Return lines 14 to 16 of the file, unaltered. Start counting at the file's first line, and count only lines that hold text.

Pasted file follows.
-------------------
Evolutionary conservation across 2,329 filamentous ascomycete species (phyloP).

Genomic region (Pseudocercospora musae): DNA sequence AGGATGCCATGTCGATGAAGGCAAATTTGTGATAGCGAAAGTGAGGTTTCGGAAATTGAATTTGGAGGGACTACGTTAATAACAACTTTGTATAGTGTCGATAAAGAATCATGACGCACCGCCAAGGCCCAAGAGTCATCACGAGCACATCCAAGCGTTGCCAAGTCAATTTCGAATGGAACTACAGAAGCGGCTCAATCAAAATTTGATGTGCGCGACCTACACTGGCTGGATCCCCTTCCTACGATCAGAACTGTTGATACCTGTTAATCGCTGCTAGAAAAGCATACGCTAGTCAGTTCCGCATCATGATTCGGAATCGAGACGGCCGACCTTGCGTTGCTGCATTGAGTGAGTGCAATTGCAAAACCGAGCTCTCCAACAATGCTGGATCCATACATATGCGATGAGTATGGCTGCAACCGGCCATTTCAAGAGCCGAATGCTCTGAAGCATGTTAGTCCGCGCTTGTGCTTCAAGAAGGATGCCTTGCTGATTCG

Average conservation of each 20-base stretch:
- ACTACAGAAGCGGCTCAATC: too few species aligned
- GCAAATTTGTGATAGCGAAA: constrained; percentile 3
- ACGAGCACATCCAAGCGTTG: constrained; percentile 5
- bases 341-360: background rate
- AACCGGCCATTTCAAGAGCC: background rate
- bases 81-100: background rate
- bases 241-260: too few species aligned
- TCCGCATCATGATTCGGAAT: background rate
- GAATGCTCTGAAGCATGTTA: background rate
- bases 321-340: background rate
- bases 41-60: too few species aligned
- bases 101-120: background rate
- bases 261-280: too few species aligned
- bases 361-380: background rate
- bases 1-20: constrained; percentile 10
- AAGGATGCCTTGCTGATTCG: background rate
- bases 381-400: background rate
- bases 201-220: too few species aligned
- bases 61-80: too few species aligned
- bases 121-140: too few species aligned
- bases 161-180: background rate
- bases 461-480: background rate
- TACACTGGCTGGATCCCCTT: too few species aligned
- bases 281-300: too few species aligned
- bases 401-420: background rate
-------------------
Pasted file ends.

- bases 41-60: too few species aligned
- bases 101-120: background rate
- bases 261-280: too few species aligned